Inside India’s sustainable fashion boom

Inside India sustainable fashion boom

India’s place in fashion is often looked upon negatively by the rest of the world. Stories of underpaid garment workers occupy the public consciousness more than anything else, and the biggest fashion brands have relied on them for years.

Nonetheless, some brands in the country have taken a bold step against the current, away from fast fashion and towards more sustainable forms of clothes manufacturing.

Truth be told, India’s reputation for cheap production is at odds with its history. The country has a rich history of beautiful garments such as the sari, the ghagra choli and dhoti, and since the economic liberation of the Indian economy in 1990 designers have emerged with products that have been successful on the world stage.

Despite this triumph, the fact remains that India, much like Pakistan, Vietnam and China, still has many factories with underpaid staff working in poor conditions. A 2019 report by the University of California, Berkeley showed that women and girls from the most marginalised communities toiled for as little as 15 cents (11 pence) an hour in homes across India.

Sustainable fashion in India

Fashion founders like Simran Lal & Raul Rai are aiming to change this narrative. Their contemporary fashion and lifestyle brand Nicobar produces sustainable clothing products that are designed to last. The brand states that when creating the brand they felt the “fast fashion pendulum was swinging too far” and so they “yearned for products that are designed to last, not trend-driven, and inspired by natural design and materials.”

Many brands have been changing the narrative for a long time. Goa-based brand No Nasties has been up and running since 2011; today they provide what they describe as organic, fair-trade and vegan products to the market. The clothing is prepared with 100% organic cotton, in a fair trade factory following vegan principles. This, the brand says, helps the factory workers and animal population of the country.

It’s not just consumers who are encouraged to see a rise in sustainable fashion brands coming from the country, it’s also a welcome addition to India’s economy. The country’s GDP is still overwhelmingly dominated by its manufacturing output, which makes it all the more surprising that independent brands can thrive. Perhaps the country’s status as one of the fastest-growing e-commerce markets helps, too.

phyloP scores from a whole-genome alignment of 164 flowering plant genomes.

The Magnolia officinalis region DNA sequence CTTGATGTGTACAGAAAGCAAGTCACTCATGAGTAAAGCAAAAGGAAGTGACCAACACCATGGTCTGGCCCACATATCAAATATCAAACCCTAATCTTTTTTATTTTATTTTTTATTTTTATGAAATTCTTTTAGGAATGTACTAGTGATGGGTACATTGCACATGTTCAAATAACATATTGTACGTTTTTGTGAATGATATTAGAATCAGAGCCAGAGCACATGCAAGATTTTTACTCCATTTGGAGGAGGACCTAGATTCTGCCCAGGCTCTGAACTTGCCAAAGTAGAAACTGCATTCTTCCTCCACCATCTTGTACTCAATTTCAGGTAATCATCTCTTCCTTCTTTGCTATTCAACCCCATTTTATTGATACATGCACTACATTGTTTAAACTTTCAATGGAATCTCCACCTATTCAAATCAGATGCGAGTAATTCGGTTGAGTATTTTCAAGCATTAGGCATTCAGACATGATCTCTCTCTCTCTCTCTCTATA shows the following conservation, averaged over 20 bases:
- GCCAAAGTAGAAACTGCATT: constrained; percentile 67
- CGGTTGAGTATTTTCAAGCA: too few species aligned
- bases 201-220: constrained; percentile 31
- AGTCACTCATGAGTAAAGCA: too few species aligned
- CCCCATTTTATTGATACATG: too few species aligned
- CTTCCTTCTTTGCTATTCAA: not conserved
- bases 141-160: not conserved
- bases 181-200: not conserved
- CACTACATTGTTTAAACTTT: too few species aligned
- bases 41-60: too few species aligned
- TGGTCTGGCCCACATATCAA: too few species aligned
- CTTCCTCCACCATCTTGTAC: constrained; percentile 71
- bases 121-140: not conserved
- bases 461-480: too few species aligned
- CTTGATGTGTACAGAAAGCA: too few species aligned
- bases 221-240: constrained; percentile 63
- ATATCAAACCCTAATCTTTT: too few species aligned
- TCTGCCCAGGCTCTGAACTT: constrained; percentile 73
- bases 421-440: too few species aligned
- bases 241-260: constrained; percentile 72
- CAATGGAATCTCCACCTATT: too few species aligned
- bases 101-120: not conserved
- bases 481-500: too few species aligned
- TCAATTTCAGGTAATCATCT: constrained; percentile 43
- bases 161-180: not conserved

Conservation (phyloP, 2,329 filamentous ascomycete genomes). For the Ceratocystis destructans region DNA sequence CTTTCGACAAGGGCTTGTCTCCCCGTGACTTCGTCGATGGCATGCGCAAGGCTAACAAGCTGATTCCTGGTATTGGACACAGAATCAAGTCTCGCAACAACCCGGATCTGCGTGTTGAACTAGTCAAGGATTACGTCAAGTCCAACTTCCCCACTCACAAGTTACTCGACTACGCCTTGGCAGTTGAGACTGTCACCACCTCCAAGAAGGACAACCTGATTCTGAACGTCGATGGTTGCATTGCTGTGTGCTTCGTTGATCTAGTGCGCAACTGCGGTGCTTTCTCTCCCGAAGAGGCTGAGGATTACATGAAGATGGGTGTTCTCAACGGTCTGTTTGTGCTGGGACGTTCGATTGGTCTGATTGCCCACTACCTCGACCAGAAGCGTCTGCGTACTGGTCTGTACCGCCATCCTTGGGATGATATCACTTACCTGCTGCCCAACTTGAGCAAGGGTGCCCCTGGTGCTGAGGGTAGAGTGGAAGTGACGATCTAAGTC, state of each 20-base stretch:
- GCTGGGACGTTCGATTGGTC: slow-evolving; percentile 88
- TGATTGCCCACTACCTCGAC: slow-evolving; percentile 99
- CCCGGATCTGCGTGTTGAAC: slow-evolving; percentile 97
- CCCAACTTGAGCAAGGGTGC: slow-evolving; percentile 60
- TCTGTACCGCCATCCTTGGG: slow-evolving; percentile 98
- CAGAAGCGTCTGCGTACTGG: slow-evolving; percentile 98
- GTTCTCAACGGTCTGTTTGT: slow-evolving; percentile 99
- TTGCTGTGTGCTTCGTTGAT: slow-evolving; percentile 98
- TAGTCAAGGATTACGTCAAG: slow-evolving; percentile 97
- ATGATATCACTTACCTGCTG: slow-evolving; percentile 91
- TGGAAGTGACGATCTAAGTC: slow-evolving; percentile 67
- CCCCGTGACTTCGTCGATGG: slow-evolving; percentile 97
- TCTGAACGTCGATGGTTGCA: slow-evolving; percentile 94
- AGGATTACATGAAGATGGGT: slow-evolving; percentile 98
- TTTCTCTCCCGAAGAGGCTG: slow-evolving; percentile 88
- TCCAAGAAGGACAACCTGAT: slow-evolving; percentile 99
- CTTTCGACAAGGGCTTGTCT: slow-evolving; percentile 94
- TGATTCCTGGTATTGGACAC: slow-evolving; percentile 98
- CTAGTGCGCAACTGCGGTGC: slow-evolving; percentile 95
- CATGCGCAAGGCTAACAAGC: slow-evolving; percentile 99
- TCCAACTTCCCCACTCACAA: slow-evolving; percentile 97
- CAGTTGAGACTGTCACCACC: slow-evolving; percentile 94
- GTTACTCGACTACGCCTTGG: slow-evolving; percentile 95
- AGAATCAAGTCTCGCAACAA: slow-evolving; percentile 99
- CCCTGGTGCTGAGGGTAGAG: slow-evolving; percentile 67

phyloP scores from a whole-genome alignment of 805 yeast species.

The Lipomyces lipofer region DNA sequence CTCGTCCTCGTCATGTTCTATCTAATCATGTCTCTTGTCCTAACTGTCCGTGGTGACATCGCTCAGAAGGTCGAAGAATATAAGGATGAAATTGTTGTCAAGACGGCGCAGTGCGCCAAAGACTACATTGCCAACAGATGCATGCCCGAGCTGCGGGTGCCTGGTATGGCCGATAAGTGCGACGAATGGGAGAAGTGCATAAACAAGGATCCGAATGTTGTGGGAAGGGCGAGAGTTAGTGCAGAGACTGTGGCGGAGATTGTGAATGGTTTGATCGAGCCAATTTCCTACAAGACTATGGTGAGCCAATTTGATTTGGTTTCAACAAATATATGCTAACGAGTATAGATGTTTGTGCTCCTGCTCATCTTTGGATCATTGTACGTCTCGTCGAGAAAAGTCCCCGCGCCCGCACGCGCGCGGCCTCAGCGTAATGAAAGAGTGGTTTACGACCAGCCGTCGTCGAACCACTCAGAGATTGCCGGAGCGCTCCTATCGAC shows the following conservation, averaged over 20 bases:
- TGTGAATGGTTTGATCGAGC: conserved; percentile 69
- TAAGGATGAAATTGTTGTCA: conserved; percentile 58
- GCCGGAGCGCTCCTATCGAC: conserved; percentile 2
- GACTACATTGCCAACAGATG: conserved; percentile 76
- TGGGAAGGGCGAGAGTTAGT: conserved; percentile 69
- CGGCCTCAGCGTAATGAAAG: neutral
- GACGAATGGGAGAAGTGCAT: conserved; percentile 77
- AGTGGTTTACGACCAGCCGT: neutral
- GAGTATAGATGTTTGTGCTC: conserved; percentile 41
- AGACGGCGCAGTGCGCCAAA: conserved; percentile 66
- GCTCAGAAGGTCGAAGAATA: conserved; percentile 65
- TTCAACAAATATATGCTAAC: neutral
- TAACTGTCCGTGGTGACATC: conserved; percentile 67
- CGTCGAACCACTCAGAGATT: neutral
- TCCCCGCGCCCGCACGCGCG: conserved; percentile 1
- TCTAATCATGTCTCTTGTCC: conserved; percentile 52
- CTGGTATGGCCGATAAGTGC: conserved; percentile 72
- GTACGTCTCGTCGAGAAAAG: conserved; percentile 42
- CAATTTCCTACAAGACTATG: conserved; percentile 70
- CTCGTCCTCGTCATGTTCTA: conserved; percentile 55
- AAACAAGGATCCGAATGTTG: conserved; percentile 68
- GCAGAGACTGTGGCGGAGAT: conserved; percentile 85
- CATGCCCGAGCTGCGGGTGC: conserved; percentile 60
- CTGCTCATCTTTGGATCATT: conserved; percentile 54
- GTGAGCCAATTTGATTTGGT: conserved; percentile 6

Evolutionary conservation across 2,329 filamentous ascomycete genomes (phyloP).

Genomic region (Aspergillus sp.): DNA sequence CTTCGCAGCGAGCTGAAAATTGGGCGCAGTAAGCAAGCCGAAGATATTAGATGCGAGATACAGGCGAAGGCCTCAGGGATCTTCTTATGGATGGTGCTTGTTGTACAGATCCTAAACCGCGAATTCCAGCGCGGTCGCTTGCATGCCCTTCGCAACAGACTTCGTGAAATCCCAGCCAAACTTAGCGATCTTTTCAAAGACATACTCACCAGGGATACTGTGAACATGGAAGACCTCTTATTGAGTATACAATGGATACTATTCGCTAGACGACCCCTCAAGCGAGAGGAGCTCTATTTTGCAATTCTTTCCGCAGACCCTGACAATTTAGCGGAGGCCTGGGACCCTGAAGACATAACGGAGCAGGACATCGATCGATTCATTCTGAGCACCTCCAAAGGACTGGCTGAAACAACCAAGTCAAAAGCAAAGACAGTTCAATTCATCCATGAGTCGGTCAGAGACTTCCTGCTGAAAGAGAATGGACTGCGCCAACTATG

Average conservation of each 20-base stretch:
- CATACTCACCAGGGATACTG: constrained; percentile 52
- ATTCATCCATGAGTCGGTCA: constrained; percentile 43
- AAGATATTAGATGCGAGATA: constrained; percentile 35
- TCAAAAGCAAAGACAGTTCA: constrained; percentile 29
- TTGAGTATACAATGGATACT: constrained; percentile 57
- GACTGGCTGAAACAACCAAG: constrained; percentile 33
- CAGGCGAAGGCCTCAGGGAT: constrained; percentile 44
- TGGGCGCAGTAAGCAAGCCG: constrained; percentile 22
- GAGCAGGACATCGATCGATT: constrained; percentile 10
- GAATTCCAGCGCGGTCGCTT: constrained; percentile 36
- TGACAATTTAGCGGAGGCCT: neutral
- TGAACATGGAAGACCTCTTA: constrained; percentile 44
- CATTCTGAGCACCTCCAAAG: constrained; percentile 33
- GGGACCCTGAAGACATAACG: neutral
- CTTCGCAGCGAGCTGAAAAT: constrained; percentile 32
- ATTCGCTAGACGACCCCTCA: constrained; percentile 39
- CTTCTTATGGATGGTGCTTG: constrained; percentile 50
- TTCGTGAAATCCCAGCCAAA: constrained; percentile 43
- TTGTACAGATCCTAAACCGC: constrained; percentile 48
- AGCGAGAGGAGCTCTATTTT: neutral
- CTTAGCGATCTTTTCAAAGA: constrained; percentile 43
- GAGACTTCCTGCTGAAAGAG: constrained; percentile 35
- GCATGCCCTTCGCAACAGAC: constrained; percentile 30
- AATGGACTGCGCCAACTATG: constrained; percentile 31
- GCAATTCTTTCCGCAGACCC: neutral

A growing e-commerce market means that more independent designers can get businesses up and running – take Toile for example, one of Mumbai’s first eco-friendly multi-designer boutiques, which burst onto the scene in 2018 with features in Vogue amongst other publications; their online store sells a range of ‘upcycled’ products.

Fashion brand

Upcycling – the process of re-using unused products or waste materials – is becoming the ultimate show of an environmentally-conscious brand, with investors also taking note of the trend. Over in Norway, clothing brand Fjong has found success as a startup company which facilitates the lending of clothes between customers. To see India joining the upcycling trend truly marks the country’s entry into the sustainable fashion market.

In Tamil Nadu’s capital Chennai, one brand is making an effort to fuse both India’s traditional clothing and the contemporary market. Alongside a range of sustainable saris, which invoke a sense of the country’s cultural legacy, Kaveri also creates accessories made out of scrap metal – upcycle in the truest sense.

It is particularly interesting to see the Sari, such a traditional form of clothing, brought to the forefront of modern fashion in its most conscious form, considering the style dates back to 2800–1800 BCE, where it was born from the northwestern part of the Indian subcontinent.

The embrace of a sustainable means of production for traditional clothing, along with a boom of independent, conscious designers, shows great promise for India’s fashion industry. In time, the country once seen as the home of low-paid work and fast-fashion could come to be seen as a staple of the conscious fashion movement.

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